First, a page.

Ava felt a growing bitterness prickle her skin, making her shiver. She couldn’t deny she presented a threat to the daughter of the house. It was no secret her ladyship wasn’t popular with the servants with her snotty airs and precise manners, ordering everyone about. More than one prayer was lifted up to heaven in the servants’ hall in the hopes her outrageous flirting with the gent from Dublin would have her running off with the handsome man with arched, dark brows and a dimple in his chin. Till then, every time the young lord’s head turned in Ava’s direction, she loomed as a danger to her ladyship’s prospects for a secure married life.

A danger that must be eliminated.

Lady Olivia made it her duty to make Ava’s life miserable. She left empty tea cups scattered about after Ava tidied a room, complained about her blatant insubordination to Mrs Briggs, the housekeeper, when Ava failed to make a proper curtsy, then smeared the damp tea leaves Ava set upon the carpets to remove dust under the heel of her pointy boot.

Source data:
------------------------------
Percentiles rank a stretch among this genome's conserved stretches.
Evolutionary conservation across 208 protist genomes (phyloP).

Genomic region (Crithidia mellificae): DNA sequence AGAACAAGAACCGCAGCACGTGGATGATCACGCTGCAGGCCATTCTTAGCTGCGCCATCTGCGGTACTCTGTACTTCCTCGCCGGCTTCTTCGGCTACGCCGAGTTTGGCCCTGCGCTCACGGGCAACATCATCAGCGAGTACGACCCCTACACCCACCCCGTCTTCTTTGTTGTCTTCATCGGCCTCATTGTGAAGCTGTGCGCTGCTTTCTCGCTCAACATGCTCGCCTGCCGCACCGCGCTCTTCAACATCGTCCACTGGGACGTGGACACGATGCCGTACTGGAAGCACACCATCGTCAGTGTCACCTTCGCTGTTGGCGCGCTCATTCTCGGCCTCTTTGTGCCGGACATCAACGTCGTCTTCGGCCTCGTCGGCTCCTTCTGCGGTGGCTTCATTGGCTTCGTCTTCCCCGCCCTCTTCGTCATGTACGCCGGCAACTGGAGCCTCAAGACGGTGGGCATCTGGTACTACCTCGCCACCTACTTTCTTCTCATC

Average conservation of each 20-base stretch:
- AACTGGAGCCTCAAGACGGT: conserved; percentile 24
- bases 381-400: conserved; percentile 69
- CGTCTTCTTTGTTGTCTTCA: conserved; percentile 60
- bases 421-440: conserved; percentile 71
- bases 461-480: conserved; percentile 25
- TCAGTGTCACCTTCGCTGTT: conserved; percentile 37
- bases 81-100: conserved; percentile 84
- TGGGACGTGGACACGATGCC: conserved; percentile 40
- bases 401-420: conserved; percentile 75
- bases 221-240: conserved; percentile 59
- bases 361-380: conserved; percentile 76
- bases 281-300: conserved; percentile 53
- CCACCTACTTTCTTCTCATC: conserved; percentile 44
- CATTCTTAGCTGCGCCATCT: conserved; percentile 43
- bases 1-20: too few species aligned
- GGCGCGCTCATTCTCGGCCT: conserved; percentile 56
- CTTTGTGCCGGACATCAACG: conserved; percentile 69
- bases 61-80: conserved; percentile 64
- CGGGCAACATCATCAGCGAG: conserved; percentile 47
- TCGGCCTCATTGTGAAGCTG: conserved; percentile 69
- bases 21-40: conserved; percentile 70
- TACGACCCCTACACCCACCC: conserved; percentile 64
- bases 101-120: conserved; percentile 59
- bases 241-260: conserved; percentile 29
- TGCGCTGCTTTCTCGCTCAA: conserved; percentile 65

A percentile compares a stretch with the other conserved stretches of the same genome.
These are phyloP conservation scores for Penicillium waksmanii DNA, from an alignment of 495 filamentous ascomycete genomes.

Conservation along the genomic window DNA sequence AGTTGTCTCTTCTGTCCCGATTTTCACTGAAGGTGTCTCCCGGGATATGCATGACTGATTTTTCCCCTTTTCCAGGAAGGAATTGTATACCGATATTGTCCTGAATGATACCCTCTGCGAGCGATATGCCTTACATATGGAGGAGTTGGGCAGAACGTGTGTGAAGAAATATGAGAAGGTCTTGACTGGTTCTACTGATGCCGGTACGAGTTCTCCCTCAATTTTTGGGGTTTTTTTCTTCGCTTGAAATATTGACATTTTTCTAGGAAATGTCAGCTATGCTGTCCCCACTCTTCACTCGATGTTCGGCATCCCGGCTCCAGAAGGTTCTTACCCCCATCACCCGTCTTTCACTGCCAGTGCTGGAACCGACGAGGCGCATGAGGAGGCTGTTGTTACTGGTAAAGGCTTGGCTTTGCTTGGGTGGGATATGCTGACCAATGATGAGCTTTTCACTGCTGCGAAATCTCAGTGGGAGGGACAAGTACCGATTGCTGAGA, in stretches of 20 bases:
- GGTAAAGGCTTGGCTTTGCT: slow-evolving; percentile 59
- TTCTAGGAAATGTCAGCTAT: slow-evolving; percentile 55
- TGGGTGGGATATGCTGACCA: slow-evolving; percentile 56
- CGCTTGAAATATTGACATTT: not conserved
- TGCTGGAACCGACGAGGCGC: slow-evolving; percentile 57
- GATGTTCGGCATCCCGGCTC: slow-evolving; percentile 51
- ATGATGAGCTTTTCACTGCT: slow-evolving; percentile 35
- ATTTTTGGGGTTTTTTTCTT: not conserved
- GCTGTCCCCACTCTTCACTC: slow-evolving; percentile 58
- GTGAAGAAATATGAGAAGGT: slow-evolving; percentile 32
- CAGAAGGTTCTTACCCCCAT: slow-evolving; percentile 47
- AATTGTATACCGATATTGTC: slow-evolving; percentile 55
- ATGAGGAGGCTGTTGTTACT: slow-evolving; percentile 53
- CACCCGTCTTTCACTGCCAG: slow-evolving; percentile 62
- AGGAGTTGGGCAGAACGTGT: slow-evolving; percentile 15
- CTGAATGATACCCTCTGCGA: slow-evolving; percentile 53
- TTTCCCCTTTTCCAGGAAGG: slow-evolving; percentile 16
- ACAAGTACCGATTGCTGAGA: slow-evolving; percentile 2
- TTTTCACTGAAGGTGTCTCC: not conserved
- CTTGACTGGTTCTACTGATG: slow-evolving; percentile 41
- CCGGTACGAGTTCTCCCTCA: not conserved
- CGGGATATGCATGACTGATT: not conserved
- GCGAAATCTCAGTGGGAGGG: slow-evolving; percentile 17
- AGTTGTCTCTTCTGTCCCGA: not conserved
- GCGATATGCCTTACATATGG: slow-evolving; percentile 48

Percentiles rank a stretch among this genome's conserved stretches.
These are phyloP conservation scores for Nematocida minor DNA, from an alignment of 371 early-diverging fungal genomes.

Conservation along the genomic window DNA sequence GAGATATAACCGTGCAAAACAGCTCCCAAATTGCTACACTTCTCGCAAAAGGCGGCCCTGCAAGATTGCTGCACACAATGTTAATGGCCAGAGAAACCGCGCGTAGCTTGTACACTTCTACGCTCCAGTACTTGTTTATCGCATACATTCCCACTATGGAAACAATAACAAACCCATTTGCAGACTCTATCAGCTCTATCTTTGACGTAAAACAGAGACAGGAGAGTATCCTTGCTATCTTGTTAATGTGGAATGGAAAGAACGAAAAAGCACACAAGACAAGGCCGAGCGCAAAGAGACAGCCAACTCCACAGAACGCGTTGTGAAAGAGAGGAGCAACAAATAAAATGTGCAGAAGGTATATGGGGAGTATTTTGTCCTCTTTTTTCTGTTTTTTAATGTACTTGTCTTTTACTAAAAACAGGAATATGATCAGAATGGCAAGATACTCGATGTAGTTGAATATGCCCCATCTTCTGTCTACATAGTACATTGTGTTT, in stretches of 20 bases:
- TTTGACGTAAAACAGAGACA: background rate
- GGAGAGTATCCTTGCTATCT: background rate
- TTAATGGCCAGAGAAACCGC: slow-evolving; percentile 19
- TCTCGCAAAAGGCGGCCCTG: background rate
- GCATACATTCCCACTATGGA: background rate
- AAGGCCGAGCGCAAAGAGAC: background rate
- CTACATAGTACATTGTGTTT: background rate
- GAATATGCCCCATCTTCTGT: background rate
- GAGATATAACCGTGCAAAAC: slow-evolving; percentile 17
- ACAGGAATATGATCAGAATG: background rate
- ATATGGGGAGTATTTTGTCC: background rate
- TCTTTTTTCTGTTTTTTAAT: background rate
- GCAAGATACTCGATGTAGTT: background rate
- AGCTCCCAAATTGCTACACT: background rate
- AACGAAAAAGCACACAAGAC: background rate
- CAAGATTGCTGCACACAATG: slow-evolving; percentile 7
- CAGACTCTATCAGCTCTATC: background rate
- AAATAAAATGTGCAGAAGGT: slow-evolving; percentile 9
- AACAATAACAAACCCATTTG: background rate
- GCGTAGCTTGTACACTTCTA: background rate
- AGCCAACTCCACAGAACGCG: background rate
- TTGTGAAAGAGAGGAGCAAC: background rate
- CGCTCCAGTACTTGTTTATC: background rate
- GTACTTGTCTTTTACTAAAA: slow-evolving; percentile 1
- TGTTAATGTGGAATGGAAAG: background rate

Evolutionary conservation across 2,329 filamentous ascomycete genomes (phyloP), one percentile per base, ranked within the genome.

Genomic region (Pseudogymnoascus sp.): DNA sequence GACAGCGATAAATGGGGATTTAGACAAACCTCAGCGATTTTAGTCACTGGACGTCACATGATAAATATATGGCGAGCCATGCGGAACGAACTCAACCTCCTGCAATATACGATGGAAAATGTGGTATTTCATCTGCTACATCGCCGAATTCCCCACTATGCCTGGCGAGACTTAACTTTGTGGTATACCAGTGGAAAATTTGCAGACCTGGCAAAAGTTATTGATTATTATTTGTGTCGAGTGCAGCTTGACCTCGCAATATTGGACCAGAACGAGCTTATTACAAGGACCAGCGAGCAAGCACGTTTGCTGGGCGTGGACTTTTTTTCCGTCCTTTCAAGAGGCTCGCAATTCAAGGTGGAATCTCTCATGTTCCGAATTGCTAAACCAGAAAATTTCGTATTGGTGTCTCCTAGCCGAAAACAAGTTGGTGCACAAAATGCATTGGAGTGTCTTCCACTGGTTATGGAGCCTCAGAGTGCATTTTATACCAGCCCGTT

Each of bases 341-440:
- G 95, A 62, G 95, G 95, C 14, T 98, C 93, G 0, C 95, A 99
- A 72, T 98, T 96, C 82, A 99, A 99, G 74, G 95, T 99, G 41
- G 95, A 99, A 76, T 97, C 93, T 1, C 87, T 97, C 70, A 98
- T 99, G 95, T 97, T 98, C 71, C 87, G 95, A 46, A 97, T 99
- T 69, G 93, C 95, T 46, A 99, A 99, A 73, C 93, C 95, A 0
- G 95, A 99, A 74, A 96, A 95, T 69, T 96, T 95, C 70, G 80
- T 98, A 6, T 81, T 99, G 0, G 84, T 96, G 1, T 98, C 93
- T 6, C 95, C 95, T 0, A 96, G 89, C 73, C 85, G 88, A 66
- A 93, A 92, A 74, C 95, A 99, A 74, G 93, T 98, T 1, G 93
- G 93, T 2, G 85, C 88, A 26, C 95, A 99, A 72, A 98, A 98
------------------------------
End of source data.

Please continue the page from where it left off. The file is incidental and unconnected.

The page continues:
Ava spent two days digging the crushed leaves out of the rug fibers.

By the devil, she’d not be done in by the girl’s lies. Hadn’t she made every effort to be a good housemaid? Learned to lower her eyes and not stare when the family was about. Cleaned up her ladyship’s slops with a wooden clothes peg pinching her nose and set the hot brick at the foot of her bed so the snobby girl would be toasty at night.

But she had no intention of getting sacked for nothing more than a man looking at her, even if her mother had warned her. Ava let the moment wash over her, the poignant memory stabbing her in the heart, missing her mum so.

‘A man may be God’s creature, Ava,’ her late mother, Mary Elizabeth Sullivan O’Reilly had drummed into her head, her pale grey eyes turning a deep slate when she noticed her younger daughter’s curves, soft and round. ‘But he’s also an instrument of the devil’s handiwork. With a face like yours, child, temptation will surely follow.’